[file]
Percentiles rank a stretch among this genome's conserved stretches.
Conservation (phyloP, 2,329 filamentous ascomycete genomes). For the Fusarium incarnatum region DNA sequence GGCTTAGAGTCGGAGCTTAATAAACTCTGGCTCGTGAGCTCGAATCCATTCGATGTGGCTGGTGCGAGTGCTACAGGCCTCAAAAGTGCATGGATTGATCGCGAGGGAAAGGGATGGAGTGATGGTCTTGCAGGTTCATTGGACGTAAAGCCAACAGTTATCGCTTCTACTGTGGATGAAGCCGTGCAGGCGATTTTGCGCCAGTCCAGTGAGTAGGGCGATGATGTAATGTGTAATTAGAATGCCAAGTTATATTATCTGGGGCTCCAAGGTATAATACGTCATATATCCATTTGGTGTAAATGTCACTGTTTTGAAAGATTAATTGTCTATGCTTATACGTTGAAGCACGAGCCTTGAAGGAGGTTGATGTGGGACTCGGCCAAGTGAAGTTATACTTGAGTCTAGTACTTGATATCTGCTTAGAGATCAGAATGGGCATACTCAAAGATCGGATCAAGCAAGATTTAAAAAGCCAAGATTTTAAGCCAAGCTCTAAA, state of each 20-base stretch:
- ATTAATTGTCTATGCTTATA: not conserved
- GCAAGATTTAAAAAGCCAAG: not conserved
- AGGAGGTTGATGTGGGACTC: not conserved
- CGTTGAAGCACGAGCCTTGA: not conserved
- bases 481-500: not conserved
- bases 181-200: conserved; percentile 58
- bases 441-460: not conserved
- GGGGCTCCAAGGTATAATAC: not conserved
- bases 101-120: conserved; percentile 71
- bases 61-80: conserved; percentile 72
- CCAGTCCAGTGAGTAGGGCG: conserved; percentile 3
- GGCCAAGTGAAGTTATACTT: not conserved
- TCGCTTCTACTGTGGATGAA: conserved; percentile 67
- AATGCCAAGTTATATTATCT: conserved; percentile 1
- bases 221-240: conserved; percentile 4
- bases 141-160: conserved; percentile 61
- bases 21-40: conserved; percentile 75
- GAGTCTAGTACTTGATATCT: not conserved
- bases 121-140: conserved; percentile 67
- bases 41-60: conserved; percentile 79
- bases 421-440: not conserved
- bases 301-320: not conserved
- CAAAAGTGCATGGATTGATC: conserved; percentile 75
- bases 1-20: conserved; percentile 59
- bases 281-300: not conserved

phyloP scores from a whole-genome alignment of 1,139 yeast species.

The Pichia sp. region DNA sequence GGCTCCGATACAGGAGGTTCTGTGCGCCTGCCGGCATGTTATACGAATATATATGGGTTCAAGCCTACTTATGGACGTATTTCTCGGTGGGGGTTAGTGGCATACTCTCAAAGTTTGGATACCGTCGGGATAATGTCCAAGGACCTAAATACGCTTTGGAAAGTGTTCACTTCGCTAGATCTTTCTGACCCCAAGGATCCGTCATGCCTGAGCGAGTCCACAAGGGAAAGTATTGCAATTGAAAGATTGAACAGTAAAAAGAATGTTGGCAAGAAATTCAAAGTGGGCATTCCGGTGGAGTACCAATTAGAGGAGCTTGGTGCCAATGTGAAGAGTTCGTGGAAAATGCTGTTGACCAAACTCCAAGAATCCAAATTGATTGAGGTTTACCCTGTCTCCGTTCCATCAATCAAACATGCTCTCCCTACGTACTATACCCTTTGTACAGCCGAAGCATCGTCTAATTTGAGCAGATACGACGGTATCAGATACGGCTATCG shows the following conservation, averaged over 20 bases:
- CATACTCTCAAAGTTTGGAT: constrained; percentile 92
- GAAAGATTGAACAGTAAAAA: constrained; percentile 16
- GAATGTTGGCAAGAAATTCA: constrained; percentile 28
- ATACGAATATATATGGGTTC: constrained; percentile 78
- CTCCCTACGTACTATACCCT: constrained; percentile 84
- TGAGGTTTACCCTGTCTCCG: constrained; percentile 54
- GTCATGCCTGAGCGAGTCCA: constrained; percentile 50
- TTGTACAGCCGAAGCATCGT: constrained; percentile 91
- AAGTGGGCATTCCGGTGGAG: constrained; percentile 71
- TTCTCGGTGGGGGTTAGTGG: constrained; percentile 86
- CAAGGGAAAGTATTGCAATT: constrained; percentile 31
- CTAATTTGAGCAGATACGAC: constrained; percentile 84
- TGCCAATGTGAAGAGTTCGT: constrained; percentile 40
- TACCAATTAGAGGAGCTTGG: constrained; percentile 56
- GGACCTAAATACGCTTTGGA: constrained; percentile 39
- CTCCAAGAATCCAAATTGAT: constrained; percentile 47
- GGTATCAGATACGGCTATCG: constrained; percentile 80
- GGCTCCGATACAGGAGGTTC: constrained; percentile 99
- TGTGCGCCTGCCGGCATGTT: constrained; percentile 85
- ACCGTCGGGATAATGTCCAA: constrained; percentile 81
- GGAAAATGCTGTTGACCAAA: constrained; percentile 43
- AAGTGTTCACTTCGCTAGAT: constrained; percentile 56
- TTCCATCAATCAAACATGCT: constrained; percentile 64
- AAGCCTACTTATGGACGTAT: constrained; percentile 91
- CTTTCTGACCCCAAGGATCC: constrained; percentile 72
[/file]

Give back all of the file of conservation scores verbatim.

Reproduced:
Percentiles rank a stretch among this genome's conserved stretches.
Conservation (phyloP, 2,329 filamentous ascomycete genomes). For the Fusarium incarnatum region DNA sequence GGCTTAGAGTCGGAGCTTAATAAACTCTGGCTCGTGAGCTCGAATCCATTCGATGTGGCTGGTGCGAGTGCTACAGGCCTCAAAAGTGCATGGATTGATCGCGAGGGAAAGGGATGGAGTGATGGTCTTGCAGGTTCATTGGACGTAAAGCCAACAGTTATCGCTTCTACTGTGGATGAAGCCGTGCAGGCGATTTTGCGCCAGTCCAGTGAGTAGGGCGATGATGTAATGTGTAATTAGAATGCCAAGTTATATTATCTGGGGCTCCAAGGTATAATACGTCATATATCCATTTGGTGTAAATGTCACTGTTTTGAAAGATTAATTGTCTATGCTTATACGTTGAAGCACGAGCCTTGAAGGAGGTTGATGTGGGACTCGGCCAAGTGAAGTTATACTTGAGTCTAGTACTTGATATCTGCTTAGAGATCAGAATGGGCATACTCAAAGATCGGATCAAGCAAGATTTAAAAAGCCAAGATTTTAAGCCAAGCTCTAAA, state of each 20-base stretch:
- ATTAATTGTCTATGCTTATA: not conserved
- GCAAGATTTAAAAAGCCAAG: not conserved
- AGGAGGTTGATGTGGGACTC: not conserved
- CGTTGAAGCACGAGCCTTGA: not conserved
- bases 481-500: not conserved
- bases 181-200: conserved; percentile 58
- bases 441-460: not conserved
- GGGGCTCCAAGGTATAATAC: not conserved
- bases 101-120: conserved; percentile 71
- bases 61-80: conserved; percentile 72
- CCAGTCCAGTGAGTAGGGCG: conserved; percentile 3
- GGCCAAGTGAAGTTATACTT: not conserved
- TCGCTTCTACTGTGGATGAA: conserved; percentile 67
- AATGCCAAGTTATATTATCT: conserved; percentile 1
- bases 221-240: conserved; percentile 4
- bases 141-160: conserved; percentile 61
- bases 21-40: conserved; percentile 75
- GAGTCTAGTACTTGATATCT: not conserved
- bases 121-140: conserved; percentile 67
- bases 41-60: conserved; percentile 79
- bases 421-440: not conserved
- bases 301-320: not conserved
- CAAAAGTGCATGGATTGATC: conserved; percentile 75
- bases 1-20: conserved; percentile 59
- bases 281-300: not conserved

phyloP scores from a whole-genome alignment of 1,139 yeast species.

The Pichia sp. region DNA sequence GGCTCCGATACAGGAGGTTCTGTGCGCCTGCCGGCATGTTATACGAATATATATGGGTTCAAGCCTACTTATGGACGTATTTCTCGGTGGGGGTTAGTGGCATACTCTCAAAGTTTGGATACCGTCGGGATAATGTCCAAGGACCTAAATACGCTTTGGAAAGTGTTCACTTCGCTAGATCTTTCTGACCCCAAGGATCCGTCATGCCTGAGCGAGTCCACAAGGGAAAGTATTGCAATTGAAAGATTGAACAGTAAAAAGAATGTTGGCAAGAAATTCAAAGTGGGCATTCCGGTGGAGTACCAATTAGAGGAGCTTGGTGCCAATGTGAAGAGTTCGTGGAAAATGCTGTTGACCAAACTCCAAGAATCCAAATTGATTGAGGTTTACCCTGTCTCCGTTCCATCAATCAAACATGCTCTCCCTACGTACTATACCCTTTGTACAGCCGAAGCATCGTCTAATTTGAGCAGATACGACGGTATCAGATACGGCTATCG shows the following conservation, averaged over 20 bases:
- CATACTCTCAAAGTTTGGAT: constrained; percentile 92
- GAAAGATTGAACAGTAAAAA: constrained; percentile 16
- GAATGTTGGCAAGAAATTCA: constrained; percentile 28
- ATACGAATATATATGGGTTC: constrained; percentile 78
- CTCCCTACGTACTATACCCT: constrained; percentile 84
- TGAGGTTTACCCTGTCTCCG: constrained; percentile 54
- GTCATGCCTGAGCGAGTCCA: constrained; percentile 50
- TTGTACAGCCGAAGCATCGT: constrained; percentile 91
- AAGTGGGCATTCCGGTGGAG: constrained; percentile 71
- TTCTCGGTGGGGGTTAGTGG: constrained; percentile 86
- CAAGGGAAAGTATTGCAATT: constrained; percentile 31
- CTAATTTGAGCAGATACGAC: constrained; percentile 84
- TGCCAATGTGAAGAGTTCGT: constrained; percentile 40
- TACCAATTAGAGGAGCTTGG: constrained; percentile 56
- GGACCTAAATACGCTTTGGA: constrained; percentile 39
- CTCCAAGAATCCAAATTGAT: constrained; percentile 47
- GGTATCAGATACGGCTATCG: constrained; percentile 80
- GGCTCCGATACAGGAGGTTC: constrained; percentile 99
- TGTGCGCCTGCCGGCATGTT: constrained; percentile 85
- ACCGTCGGGATAATGTCCAA: constrained; percentile 81
- GGAAAATGCTGTTGACCAAA: constrained; percentile 43
- AAGTGTTCACTTCGCTAGAT: constrained; percentile 56
- TTCCATCAATCAAACATGCT: constrained; percentile 64
- AAGCCTACTTATGGACGTAT: constrained; percentile 91
- CTTTCTGACCCCAAGGATCC: constrained; percentile 72